Op-ed by thisdonald

I’ve had approximately twenty hours to process what Ted Cruz said or (more accurately) didn’t say at the Republican National Convention last evening. And also what he did. First, let me say, I have supported him, from here in my home state of Texas, in his Senate elections and all through the presidential primary process. I am a Constitutional Conservative and, as such, Cruz was my obvious and first choice. Had he proven more electable than Donald Trump, he would have remained my choice. Unfortunately, no republican proved more electable than Trump. No one had the charisma or ability to tap into the angst of the American electorate to the degree Donald Trump did and he easily emerged as the people’s choice. Ted Cruz shares my principles and values more than any of the former candidates. However, Ted was a candidate with great intelligence but short on charisma. At least in the context of a contest with Donald Trump. (And so was every other candidate, for that matter.) It doesn’t matter if Ted Cruz was or remains the smartest candidate in the room. Or that he is the most fierce defender of the Constitution. If he couldn’t get himself elected―it paid no dividend. Trump got himself elected as the republican nominee and I think Trump will get himself elected President. Ted will never have the panache of Trump but he could have caught on to what was working for Trump and, like Trump, and had the courage to tell middle America what we so desperately wanted and needed to hear. But he didn’t. He just patiently waited for Trump to derail and that never happened. It didn’t happen because that’s how desperately America needed what Trump was selling. “Make America great again―don’t apologize for who or what we are and―get out on board or get the hell out of the way!” So much did we need to hear this, there was no stumble Trump could make big enough for him to lose his support.

I am more than disappointed that Ted Cruz did not climb aboard the Trump Train last night. That being said, he was on the horns of a dilemma. Literally. He could do as Dr. Ben Carson did―put his personal pride aside and (at least for the time being); forget the disparaging comments Trump made about Cruz’s wife and father; and put our country first by supporting Trump in getting elected. Or―he could break his pledge to support the republican candidate (whoever it was) if not himself. I’ll be the first to say, “That’s a tough one.” Not quite up there with “Sofie’s Choice”, but tough. I’d like to say he made the correct one but I can’t. Being a strict constitutionalist, at least to me, implies putting your country above all else. Including personal welfare and pride. As our Founding Fathers did. Cruz claims to be one but he put family honor and personal pride first. To me, nothing I or my family have will mean much if we lose America and our way of life. And that is what is at stake here. I am disappointed and somewhat embarrassed for him that Cruz did not sacrifice the former for the latter. He should never have taken the convention stage if he could not endorse Trump. That decision has lumped him in with the Republican elites in so many ways. “I endorse Donald J. Trump for the Presidency of the United States!” That’s what Cruz didn’t say last night.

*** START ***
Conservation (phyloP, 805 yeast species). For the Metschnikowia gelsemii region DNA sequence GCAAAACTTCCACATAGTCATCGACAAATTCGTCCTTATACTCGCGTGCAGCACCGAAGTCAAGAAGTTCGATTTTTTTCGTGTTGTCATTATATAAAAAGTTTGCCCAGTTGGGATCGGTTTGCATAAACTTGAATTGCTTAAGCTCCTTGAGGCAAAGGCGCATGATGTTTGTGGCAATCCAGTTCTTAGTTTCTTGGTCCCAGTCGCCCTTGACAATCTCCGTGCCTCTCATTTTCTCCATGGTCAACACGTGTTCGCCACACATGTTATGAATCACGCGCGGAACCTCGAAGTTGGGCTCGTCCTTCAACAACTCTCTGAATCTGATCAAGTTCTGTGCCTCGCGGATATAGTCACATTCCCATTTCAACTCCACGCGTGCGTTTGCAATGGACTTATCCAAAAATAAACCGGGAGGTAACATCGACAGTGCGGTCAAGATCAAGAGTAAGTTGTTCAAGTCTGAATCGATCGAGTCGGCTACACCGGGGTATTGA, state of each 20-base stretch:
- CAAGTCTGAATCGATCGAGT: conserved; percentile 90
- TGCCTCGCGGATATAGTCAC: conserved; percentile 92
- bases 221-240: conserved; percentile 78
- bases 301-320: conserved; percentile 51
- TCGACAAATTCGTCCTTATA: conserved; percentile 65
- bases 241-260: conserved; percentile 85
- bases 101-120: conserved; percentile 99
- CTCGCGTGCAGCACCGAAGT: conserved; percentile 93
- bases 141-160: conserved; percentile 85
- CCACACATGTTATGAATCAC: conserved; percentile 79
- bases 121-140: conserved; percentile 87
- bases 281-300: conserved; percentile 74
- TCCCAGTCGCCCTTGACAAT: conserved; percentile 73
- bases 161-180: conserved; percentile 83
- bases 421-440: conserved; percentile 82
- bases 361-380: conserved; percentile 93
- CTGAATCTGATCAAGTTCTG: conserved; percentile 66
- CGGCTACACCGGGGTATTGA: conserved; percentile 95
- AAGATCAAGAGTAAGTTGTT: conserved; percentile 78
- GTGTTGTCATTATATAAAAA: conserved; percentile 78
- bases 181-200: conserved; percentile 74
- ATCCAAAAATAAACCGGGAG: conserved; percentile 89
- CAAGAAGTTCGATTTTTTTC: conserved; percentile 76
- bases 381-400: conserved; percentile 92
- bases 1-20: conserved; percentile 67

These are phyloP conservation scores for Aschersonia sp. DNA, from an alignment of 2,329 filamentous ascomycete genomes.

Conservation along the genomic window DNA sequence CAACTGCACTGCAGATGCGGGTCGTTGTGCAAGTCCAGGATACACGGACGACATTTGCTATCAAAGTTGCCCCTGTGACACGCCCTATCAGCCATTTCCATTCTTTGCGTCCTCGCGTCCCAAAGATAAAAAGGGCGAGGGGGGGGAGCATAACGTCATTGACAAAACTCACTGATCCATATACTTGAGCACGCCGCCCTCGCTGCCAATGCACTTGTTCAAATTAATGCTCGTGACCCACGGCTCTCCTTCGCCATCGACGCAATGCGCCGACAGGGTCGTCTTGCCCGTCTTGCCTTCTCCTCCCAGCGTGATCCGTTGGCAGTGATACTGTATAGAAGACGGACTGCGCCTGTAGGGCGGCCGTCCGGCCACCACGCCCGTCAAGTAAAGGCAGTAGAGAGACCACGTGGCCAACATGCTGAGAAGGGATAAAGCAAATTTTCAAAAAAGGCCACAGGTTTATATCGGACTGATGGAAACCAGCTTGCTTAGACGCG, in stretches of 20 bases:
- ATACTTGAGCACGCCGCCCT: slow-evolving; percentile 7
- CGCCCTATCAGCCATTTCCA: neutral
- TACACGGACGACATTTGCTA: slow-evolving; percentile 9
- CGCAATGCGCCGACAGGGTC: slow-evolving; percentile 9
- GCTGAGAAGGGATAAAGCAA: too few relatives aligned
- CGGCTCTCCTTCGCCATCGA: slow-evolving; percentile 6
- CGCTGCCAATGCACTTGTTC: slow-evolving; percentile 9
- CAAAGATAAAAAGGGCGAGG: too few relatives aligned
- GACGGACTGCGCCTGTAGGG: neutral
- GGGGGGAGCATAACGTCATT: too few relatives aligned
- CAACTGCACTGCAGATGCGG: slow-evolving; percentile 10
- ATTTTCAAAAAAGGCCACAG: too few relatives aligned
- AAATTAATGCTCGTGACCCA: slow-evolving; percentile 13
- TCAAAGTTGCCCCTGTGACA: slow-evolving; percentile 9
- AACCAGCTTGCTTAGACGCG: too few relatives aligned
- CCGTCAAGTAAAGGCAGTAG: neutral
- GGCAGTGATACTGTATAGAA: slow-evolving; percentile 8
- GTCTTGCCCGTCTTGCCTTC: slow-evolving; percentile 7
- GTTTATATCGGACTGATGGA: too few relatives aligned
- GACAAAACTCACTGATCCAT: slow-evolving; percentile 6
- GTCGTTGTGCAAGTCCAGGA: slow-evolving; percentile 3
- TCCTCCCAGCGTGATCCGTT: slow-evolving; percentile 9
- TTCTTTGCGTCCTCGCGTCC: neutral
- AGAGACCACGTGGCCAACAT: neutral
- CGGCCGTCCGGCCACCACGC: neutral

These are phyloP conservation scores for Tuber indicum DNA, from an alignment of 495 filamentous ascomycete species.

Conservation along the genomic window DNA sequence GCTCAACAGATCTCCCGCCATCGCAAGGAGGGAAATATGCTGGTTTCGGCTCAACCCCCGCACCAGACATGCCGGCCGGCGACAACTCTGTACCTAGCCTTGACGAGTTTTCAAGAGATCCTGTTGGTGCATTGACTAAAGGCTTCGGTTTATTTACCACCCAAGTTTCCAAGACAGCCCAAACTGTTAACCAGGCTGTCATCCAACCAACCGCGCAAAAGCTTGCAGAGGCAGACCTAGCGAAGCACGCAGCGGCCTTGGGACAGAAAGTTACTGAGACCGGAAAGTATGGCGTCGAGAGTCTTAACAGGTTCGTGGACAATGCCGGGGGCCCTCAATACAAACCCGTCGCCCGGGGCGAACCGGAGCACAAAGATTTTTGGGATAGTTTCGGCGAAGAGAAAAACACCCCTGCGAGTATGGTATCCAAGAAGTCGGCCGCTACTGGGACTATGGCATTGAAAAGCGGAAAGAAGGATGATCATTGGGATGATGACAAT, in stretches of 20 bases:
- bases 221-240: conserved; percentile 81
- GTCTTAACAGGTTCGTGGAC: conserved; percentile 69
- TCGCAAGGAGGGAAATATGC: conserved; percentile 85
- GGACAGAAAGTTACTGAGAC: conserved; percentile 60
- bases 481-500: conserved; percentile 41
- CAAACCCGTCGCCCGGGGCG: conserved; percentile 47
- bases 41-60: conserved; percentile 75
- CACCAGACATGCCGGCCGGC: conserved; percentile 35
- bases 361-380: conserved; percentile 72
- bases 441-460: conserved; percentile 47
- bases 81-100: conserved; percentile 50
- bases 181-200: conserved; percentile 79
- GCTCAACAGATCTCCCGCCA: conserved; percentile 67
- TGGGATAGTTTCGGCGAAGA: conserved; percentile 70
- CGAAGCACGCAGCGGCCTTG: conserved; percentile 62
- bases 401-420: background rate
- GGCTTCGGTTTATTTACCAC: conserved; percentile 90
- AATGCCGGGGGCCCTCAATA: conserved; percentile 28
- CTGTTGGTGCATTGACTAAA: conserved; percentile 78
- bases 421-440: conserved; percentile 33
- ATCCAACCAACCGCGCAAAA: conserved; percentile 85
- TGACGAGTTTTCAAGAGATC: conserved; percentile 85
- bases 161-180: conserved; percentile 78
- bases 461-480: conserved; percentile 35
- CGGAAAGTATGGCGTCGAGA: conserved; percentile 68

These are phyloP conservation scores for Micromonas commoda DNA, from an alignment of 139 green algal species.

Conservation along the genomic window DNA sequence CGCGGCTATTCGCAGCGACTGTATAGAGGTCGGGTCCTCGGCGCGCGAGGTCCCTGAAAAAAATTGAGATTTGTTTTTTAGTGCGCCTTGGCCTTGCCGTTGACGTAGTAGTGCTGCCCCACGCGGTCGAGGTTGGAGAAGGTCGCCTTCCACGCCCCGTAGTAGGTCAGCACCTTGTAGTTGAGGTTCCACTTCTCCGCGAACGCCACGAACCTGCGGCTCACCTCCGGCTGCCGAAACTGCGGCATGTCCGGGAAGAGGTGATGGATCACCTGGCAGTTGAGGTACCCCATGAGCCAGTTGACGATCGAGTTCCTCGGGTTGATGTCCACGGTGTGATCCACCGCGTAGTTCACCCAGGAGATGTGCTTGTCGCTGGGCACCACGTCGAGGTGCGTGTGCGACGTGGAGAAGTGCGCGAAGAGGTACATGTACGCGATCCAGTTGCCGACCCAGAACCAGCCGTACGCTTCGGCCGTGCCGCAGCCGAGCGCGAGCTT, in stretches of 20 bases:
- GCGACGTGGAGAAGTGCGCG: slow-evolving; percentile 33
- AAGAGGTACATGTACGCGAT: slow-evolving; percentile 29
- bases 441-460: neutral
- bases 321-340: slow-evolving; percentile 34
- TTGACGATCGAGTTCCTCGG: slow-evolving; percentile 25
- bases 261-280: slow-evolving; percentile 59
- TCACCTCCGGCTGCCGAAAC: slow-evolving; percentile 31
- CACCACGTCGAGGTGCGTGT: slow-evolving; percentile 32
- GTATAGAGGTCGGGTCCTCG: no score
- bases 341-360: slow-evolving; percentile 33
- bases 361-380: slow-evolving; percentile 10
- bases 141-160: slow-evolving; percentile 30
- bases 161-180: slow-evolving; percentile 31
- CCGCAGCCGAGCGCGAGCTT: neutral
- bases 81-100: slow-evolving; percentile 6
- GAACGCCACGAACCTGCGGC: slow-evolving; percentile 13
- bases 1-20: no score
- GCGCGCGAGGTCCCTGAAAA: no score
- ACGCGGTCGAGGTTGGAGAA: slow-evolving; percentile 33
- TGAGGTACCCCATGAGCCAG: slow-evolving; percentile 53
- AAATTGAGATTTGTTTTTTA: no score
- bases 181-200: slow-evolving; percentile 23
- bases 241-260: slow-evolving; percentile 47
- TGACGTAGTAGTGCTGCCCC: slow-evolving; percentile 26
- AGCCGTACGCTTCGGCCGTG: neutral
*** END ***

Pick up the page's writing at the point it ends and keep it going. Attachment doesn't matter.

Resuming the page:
Now to address what he did. I think Cruz was positioning himself for the presidency. I don’t think being a Supreme Court Justice would satisfy him. As qualified as he is, I don’t think he wants to spend the rest of his life behind the bench.  He wants to be on the front line leading the charge. I think he positioned himself such that―in the event Trump fails to be elected; or follow through on his promises; or totally fails to honor conservative principles―Cruz will be there in 2020 to say, “I told you so.” And to offer the alternative.

Lastly . . . you gotta admit―Cruz stands on HIS principles no matter the venue or opposition. Which is entirely why I supported him in the first place. But, for now, Republicans must win back the White House. Which means we have to elect Donald Trump. We have to start somewhere, or as a nation we are doomed. I don’t think even Ted Cruz could turn our sinking ship around after four years of Hillary on top of the eight we’ve already suffered with Obama!

Cruz’s knowledge and defense of the Constitution is too great an asset in Washington to lose. There are too few like him. But he needs to get on board in his support of Trump or―in the event Trump loses to Hillary―forever be perceived as bearing some of the responsibility for Hillary’s election.


(Ted waving, possibly goodbye, to his chances for the White House in 2020.)





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